The Chronicle

‘Admissions’ urges self-examination amid college admissions scandals

By Katherine Savage, Staff Reporter

Courtesy Broken Nose Theatre
“Admissions” looks at race, gender and politics by telling the story of Charlie, who believes he was deferred from Yale so it could reach its diversity quota.

As head of admissions at Hillcrest Boarding School, Sherri Mason’s job is to bring more diversity to the predominantly white student population. Her son Charlie dreams of attending Yale, but when he learns his application has been deferred, he believes it is because the school wants to increase its diversity quota.

“Admissions” uses comedy to approach touchy topics, such as race, gender and politics. The play will run until May 12 at Theater Wit, 1229 W. Belmont Ave., and student tickets can be purchased online or at the box office for $15. Theater Wit Artistic Director Jeremy Wechsler said the goal of “Admissions” is self-examination.

“It’s very hard to approach these taboo topics without the edge of humor,” Wechsler said, “especially in a play like ‘Admissions,’ where we’re really encouraging a white, progressive audience to turn their eyes against themselves.”

Kyle Curry, who plays Charlie, said the show features relatable characters anyone is able to recognize.

“It’s funny because [the comedy is] true and the characters are real,” Curry said. “The play is so much about tension, and the audience feels [uncomfortable] about the things they’re discussing. When a joke is served up to them, they just want to laugh so much to feel a little less tense.”

During the first few weeks of rehearsal, the Hollywood admissions scandals broke. Famous parents, such as Lori Loughlin, have been accused of rigging college entrance exams and bribing university officials to allow their children to attend prestigious schools.

In the play, the characters are not bribing anyone but they are doing some questionable things for admissions, including calling in friends at universities. The admissions scandal proved to be a “kind of tip-off that this can reach toxic levels of whiteness,” Wechsler said.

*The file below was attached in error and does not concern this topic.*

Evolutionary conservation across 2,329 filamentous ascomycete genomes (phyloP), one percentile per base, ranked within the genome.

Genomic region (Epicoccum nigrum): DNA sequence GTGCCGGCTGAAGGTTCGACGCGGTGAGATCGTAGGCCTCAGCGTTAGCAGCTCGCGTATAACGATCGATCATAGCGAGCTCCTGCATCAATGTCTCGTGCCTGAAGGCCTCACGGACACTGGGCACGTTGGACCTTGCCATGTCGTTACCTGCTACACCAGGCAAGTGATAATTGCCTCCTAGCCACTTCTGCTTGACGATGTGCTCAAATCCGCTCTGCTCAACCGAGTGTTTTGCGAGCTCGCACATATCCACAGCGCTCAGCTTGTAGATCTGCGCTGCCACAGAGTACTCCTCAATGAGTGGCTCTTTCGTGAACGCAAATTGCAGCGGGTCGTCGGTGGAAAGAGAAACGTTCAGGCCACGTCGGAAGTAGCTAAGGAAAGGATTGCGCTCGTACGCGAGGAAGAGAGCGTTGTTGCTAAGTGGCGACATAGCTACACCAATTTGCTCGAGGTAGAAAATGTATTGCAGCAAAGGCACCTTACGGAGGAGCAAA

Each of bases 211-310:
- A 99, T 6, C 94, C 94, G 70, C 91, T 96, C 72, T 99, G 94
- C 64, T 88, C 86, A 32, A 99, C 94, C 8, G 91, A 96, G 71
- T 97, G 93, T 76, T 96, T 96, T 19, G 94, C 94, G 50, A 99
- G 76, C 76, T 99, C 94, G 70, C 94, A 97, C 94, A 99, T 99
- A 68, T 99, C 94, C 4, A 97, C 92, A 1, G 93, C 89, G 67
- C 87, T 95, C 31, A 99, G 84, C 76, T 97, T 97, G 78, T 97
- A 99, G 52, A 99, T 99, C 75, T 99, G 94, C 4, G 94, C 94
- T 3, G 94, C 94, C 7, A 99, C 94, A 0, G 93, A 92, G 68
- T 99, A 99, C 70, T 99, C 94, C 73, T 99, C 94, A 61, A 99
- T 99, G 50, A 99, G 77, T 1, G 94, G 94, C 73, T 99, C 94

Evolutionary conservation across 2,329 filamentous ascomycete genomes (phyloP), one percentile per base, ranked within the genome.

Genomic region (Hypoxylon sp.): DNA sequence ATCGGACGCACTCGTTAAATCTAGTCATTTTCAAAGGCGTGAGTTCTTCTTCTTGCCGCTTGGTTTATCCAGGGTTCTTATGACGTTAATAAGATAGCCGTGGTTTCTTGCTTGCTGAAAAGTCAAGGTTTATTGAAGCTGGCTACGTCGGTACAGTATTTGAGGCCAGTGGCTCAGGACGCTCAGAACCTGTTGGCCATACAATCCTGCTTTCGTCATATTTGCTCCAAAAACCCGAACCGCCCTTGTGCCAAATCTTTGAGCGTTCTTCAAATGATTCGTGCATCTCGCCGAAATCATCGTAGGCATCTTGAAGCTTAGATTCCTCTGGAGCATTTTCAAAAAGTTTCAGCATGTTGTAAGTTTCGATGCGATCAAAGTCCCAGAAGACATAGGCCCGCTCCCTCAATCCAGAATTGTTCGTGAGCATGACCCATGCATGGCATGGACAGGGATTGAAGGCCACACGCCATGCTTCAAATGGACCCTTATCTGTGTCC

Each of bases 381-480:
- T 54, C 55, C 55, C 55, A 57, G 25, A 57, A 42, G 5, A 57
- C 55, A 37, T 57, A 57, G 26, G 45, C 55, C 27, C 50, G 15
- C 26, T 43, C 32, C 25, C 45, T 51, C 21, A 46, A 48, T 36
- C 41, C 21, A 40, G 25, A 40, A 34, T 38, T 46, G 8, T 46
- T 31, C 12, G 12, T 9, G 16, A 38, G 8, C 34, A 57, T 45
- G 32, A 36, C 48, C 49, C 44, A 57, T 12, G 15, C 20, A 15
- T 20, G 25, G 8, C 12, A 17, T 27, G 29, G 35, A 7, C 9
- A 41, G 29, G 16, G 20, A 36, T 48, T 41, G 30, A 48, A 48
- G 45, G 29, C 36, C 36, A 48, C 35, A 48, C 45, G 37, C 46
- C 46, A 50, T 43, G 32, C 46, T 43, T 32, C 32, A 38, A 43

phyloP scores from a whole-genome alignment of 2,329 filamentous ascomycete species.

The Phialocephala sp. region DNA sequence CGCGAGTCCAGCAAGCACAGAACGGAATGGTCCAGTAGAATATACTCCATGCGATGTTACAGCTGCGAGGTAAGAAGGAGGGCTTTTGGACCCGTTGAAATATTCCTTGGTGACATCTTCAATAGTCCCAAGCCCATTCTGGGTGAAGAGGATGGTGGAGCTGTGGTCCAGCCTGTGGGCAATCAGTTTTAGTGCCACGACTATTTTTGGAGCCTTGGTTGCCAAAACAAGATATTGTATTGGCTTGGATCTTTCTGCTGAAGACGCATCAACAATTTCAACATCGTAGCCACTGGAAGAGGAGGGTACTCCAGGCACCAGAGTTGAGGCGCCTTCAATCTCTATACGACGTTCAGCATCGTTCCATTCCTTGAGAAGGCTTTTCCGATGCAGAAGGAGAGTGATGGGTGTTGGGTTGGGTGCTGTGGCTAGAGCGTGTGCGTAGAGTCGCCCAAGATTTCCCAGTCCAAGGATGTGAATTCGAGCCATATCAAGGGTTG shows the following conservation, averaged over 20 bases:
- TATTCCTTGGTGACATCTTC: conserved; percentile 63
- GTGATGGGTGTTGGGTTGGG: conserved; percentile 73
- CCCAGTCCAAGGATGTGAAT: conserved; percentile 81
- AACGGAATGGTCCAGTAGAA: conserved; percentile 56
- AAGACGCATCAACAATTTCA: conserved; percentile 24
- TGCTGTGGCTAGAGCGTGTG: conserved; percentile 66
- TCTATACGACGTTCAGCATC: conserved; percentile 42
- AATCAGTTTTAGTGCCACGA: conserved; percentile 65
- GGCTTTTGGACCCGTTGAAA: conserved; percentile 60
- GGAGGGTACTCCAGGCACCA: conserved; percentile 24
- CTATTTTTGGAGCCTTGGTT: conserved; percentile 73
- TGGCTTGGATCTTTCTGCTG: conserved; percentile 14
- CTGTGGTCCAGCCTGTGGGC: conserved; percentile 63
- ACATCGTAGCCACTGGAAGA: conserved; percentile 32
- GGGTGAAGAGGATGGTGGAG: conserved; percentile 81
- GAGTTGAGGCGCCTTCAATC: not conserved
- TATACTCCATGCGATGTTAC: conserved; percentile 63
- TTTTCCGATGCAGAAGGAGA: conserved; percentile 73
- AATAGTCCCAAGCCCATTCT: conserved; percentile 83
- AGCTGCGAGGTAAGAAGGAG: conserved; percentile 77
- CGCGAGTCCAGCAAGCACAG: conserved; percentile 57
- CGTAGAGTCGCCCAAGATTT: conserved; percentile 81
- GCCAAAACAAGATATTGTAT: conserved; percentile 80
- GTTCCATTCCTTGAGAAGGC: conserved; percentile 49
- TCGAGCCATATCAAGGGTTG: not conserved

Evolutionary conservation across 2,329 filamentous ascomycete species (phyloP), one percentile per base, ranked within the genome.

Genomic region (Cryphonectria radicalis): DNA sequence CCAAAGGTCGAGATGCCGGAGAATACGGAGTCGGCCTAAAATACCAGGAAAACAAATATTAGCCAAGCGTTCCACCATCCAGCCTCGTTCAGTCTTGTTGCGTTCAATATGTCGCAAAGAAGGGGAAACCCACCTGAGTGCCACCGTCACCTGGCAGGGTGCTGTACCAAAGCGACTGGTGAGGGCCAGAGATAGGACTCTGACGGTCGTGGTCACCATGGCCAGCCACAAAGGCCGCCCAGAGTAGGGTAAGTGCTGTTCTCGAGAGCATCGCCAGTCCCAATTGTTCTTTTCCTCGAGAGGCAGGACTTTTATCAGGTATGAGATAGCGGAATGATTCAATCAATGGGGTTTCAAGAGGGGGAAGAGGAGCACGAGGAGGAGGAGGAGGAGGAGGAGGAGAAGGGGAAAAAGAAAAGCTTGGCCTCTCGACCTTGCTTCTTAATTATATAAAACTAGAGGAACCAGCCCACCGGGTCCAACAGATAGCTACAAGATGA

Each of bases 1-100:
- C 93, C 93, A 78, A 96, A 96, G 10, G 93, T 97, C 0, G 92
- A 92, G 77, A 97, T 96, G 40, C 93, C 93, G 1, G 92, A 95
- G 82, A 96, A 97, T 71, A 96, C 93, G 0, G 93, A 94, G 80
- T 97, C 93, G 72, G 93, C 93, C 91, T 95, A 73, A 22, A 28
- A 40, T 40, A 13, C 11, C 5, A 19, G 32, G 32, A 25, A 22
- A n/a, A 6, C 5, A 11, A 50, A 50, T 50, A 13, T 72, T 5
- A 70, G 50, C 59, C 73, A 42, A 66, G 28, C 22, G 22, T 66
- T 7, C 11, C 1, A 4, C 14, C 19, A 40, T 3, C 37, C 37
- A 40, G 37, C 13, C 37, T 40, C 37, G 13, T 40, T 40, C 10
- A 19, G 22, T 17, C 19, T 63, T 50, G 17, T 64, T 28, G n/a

One of the challenges the production team faced was casting. The play is written primarily for a white cast, but Wechsler said he was concerned about excluding people of color.

“This play is about some of the soft racism on the white, progressive side,” Wechsler said. “Racism is white people’s problem to solve. We’re the ones chiefly doing it. I’m not sure we should get let off the hook by offloading the moral responsibility for this conversation onto characters of color
in particular.”

Meighan Gerachis, who plays Sherri Mason, said she heard from several people they were happy there were no characters of color featured in the production to assume the responsibility of educating the white characters.

“People of color who have been [to the show have] said, ‘I’m so glad [there] wasn’t some magical character who was going to answer for all people of color against the massive monolith of white privilege,’” Gerachis said.

All of the characters have good intentions with what they try to accomplish, but everyone is a little hypocritical, Curry said.

“The play does a nice job of interrogating institutional racism as a larger topic through the lens of admissions,” Curry said. “It asks a lot of questions and doesn’t pretend to have the answers.”

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About the Writer
Katherine Savage, Staff Reporter

(312) 369 - 8966
ksavage@columbiachronicle.com

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